Andy saved Hadley roughly $24,000 to 25,000 in taxes.
Hadley's relative left him $35,000 from an estate totaling around $1 million. In the 1950s, estates valued $60,000 and under were exempt from estate taxes, so this estate is not exempt and Hadley would have to pay taxes. The federal estate tax rate in the 1950s for all bequests of $10,000 or more was 77%. Therefore, Hadley would have had to have paid $26,950 of his $35,000 bequest to the federal government, leaving him with $8,050. It is possible there would have been additional taxes if Maine (where Hadley lived) or Texas (where the deceased relative lived) had estate taxes at the time. Maine currently does, but I can't find information about Maine in the 1950s.
In this scene, Andy states that the federal government has a gift tax exemption up to $60,000; this is incorrect. In the 1950s, the federal government exempted gifts from taxation only up to $30,000. Therefore, Hadley could gift $30,000 to his wife and the federal government could not touch it. States do not tax gifts.
This leaves Hadley with $5,000 of his $35,000 bequest remaining that he will have to pay a federal (and possibly state) estate tax on. I cannot find tax rates for bequests lower than $10,000, but we can assume it would be something lower than 77%. Depending on the exact rate, it is likely that Hadley would have to pay as much as $2,000-3,000 in estate taxes on the unexempted $5,000. Assuming a $3000 (60% rate) hit on the unexempted portion, Andy saved Hadley $23,950 in taxes alone, possibly more. Hadley would keep probably in excess of $32,000 instead of just $8,050. As a point of reference for what this might mean to Hadley, California prison guards in 1957 made a maximum of $436/month ($5,232/year).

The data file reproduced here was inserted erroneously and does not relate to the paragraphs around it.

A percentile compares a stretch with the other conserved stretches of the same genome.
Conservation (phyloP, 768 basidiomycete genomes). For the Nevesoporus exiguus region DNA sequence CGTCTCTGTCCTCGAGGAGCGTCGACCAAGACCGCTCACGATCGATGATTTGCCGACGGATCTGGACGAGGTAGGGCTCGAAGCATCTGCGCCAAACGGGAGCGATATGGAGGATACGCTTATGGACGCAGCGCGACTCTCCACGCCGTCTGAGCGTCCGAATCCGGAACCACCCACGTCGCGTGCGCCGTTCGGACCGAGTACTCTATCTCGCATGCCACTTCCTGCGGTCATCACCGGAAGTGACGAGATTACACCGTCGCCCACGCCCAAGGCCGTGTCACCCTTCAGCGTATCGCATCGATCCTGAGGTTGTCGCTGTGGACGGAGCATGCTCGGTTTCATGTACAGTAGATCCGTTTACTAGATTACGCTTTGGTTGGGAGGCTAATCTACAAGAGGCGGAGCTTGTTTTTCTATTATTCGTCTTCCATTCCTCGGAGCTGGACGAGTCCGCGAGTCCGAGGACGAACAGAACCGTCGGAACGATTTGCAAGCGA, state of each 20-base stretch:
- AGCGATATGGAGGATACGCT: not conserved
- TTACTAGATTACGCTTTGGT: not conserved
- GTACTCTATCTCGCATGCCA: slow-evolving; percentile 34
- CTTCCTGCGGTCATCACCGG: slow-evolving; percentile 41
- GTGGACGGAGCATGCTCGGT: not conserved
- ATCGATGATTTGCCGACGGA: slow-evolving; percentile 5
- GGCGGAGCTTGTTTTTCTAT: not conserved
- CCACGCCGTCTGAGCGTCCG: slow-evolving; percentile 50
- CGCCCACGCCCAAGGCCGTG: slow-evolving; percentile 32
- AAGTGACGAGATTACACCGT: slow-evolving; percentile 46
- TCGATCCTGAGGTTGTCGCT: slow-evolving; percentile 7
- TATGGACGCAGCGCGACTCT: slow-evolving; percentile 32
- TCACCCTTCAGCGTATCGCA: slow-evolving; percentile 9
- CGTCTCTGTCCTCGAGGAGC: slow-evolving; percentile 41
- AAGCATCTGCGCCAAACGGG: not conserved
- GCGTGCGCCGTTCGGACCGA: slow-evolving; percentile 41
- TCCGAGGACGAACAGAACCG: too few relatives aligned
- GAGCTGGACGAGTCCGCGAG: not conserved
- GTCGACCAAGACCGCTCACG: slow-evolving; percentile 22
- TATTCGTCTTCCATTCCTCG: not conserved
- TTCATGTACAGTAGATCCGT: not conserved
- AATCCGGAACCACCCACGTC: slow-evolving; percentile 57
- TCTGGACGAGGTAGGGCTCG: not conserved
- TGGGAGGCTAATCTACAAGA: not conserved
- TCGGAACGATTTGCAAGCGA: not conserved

Sources for historical tax rates and exemptions are below.
Tax Foundation source.
Lawyer fees would have been minimal compared to the estate tax savings, but Andy has reason to suggest they would be significant
Lawyers charge an hourly rate for filing tax paperwork, and it's likely Hadley would be billed for at least one hour to complete and file this paperwork on his behalf. The lawyer might charge him two or even three hours, but it's hard to imagine they would charge more than that. I cannot find historical rates for Maine lawyers, but in 2022 you can expect to pay between $89 to $326 per hour for a lawyer's time in Maine. So at today's rates, Hadley would at most pay $1,000 in legal fees (probably closer to $300), and that's before you adjust for the fact that the story occurred 70 years ago. Hadley's fees would be far lower, likely less than $50.
However, Andy suggests that the lawyer fees will be expensive: "And that'll cost you." This is part of Andy's ruse. He want's Hadley to think he'd get ripped off by the lawyers so that he'll give Andy and the guys beer for Andy to do the paperwork. That's why he misleads Hadley into thinking a lawyer would be so expensive.
In the grand scheme of things, a few six packs of beer would be nothing
The beer would be a drop in the bucket of course (no pun intended). A 6-pack in the 1950s was less than $2.